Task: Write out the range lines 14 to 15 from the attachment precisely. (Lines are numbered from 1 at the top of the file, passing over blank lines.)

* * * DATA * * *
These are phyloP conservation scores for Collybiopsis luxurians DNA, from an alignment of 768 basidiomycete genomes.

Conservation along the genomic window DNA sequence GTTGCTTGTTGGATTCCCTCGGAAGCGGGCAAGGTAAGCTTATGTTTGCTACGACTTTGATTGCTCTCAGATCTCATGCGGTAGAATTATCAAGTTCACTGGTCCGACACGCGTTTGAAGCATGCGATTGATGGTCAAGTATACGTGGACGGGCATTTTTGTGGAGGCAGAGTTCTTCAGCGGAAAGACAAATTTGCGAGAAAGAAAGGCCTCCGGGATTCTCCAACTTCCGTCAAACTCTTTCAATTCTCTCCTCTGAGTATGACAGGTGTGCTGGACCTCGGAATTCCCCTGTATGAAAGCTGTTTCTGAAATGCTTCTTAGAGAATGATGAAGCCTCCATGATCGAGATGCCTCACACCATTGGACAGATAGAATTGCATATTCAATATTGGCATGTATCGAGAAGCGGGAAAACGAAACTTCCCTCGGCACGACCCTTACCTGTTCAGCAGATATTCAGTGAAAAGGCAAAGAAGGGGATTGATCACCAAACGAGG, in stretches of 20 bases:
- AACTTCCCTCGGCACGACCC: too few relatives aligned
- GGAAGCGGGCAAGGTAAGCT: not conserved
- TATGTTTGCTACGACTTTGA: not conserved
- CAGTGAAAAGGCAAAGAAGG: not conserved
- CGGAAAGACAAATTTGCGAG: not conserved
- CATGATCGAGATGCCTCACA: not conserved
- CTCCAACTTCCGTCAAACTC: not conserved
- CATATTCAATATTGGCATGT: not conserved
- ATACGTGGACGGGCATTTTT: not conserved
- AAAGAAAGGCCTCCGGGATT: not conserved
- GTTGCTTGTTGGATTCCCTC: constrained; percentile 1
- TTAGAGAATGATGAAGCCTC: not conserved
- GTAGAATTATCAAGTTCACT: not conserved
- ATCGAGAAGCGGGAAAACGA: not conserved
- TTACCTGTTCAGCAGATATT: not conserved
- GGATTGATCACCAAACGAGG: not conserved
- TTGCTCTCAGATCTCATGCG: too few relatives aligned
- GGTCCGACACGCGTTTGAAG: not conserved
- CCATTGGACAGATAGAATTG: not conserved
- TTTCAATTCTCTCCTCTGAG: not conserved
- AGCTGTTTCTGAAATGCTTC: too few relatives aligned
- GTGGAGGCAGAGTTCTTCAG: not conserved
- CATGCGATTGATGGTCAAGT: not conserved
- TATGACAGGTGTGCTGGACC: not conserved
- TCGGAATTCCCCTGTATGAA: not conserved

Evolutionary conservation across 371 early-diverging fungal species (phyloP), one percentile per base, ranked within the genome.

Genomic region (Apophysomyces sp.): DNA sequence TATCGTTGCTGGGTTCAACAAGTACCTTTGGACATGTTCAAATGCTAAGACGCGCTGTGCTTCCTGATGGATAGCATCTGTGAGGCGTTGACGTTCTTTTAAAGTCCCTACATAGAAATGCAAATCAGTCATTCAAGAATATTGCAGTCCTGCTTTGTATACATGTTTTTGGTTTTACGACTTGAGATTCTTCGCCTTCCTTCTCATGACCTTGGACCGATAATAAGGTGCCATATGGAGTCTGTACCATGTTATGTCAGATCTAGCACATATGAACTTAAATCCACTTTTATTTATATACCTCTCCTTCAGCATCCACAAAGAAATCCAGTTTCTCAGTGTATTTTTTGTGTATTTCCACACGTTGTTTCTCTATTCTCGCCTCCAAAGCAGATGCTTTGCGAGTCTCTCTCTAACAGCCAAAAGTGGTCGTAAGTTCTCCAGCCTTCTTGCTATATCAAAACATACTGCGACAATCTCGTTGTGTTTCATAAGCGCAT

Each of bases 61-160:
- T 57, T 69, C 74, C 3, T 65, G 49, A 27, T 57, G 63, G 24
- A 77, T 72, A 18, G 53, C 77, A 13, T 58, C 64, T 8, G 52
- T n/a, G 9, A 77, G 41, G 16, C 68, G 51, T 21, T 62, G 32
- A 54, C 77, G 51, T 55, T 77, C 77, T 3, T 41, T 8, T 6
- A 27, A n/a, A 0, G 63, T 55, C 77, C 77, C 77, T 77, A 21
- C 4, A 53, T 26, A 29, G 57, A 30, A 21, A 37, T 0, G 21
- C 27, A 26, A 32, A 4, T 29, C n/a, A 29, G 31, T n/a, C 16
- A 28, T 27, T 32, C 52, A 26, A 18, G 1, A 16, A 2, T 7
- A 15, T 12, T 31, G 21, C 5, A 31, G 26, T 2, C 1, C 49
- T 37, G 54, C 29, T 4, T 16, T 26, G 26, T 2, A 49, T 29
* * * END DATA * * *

- TTAGAGAATGATGAAGCCTC: not conserved
- GTAGAATTATCAAGTTCACT: not conserved